Are you looking to sell, or have recently sold a UK residential property, but you aren’t sure how the tax laws apply to you? In this week’s Tax Tuesday, we will be discussing everything you need to know about correctly reporting your property returns to HMRC.
In 2021/22, just under 20% of property returns were reported after the deadline, resulting in financial penalties. If you’ve recently sold a residential property in the UK, it is important that you report the property return to HMRC and pay the associated Capital Gains Tax, to avoid being part of that statistic. You should know though, that you only have to report the property return if CGT is payable. So, if you qualify for Private Residence Relief, or your disposal was to a spouse or civil partner, no report is necessary.
The information in this article applies to UK residents only. If you are a non-resident of the UK, the deadline to report your property disposal is the same, but there are more rules to bare in mind. Non-residents must report the disposal, even if:
- You have no tax to pay
- You have made a loss
- You are registered for Self Assessment.
For more information, check gov.uk for guidance on non-resident Capital Gains Tax return.
What type of properties do I need to pay Captial Gains Tax on?
Capital Gains Tax (CGT) is a tax on the profit when you sell an asset that has increased in value. However, it’s important to note that if your gains in a year are under the tax-free allowance, then you do not need to pay any CGT. At the moment, the tax-free allowance is £12,300, but Chancellor Jeremy Hunt announced in his Autumn Statement that it will be reduced to £6,000 in the 2023/24 tax year, and then reduced further to £3,000 the following year.
Although qualifying for Private Residence Relief can exempt you from having to pay CGT, there are a few property types which you are required to pay CGT for. These include:
- Buy-to-let properties
- Second homes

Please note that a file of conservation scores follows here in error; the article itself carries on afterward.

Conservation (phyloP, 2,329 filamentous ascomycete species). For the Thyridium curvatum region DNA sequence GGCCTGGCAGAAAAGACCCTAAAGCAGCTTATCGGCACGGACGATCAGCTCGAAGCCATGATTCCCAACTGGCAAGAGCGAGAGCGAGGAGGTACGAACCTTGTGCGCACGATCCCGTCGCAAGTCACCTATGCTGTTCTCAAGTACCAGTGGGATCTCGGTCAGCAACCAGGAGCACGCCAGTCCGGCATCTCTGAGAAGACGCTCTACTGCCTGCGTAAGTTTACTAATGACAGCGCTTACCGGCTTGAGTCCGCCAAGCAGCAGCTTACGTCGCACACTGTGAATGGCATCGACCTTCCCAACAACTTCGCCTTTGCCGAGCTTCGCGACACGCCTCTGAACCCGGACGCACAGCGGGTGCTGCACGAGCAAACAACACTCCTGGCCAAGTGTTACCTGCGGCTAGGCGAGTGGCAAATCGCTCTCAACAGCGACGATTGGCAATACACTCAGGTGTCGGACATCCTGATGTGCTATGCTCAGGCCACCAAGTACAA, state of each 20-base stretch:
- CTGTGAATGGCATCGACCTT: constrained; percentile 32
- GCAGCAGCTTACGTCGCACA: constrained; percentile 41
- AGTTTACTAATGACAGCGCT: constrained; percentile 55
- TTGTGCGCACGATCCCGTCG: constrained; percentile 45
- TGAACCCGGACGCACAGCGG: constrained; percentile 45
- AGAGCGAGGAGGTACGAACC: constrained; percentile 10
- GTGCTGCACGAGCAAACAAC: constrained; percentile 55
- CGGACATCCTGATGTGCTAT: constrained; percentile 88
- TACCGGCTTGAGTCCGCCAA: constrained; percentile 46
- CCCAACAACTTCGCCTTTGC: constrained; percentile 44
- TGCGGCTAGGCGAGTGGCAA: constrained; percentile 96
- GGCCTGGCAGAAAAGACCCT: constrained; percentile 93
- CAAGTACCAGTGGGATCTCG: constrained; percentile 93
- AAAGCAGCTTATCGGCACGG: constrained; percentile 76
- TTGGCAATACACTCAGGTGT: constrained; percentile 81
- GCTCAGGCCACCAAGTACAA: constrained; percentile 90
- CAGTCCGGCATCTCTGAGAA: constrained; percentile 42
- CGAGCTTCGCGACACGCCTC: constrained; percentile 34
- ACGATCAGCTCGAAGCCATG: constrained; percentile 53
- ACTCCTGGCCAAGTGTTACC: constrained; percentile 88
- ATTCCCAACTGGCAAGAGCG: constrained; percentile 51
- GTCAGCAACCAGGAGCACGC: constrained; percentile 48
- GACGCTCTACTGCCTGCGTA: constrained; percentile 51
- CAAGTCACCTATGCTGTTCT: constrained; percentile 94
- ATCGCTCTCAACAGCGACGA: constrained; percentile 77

- Inherited properties
- Business premises
Are there any expenses that I can deduct?
The last thing you want to do is pay more CGT than you need to, so it’s important to know of any deductible expenses. The costs that you can deduct from taxable gains include:
- Stamp Duty paid when buying the property
- Estate agents’ fees
- Solicitors’ fees
- Certain other buying and selling costs
- Costs for improvements to the property
However, you can’t deduct costs for the maintenance of the property or mortgage interest from the taxable gains.
How long do I have to report my property return?
The deadline for reporting the disposal of property was extended on the 27th of October 2021, meaning that you now have 60 days to report the return from the date of completion. For example, if the sale of your property is completed on the 12th of January, you must report your CGT and pay it by the 13th of March. With a deadline so tight, it’s a good idea to keep any relevant documents available throughout the completion of your sale to avoid being caught out at a later date.
Penalties for missing the deadline
As soon as your deadline has passed, strict penalties will begin to accrue. According to gov.uk, if you miss the deadline by one day, you’ll receive a £100 penalty. Missing the deadline by more than six months will mean that you receive a further penalty of £300, or 5% of any tax due (whichever is greater). For missing the deadline longer than 12 months, there is again, a further penalty of £300 or 5% of any tax due (again, whichever is greater of the two).
Before the deadline for reporting property returns was extended to 60 days, 28% of property returns in 2020/21 were reported late. While this statistic has decreased with the extension, you may feel that HMRC does not widely publicise the strict deadline for reporting property returns and paying CGT.
How can we help?
If you still have questions about reporting and any other obligations for your residential property sales, contact our team at email@example.com or call 0161 905 1616.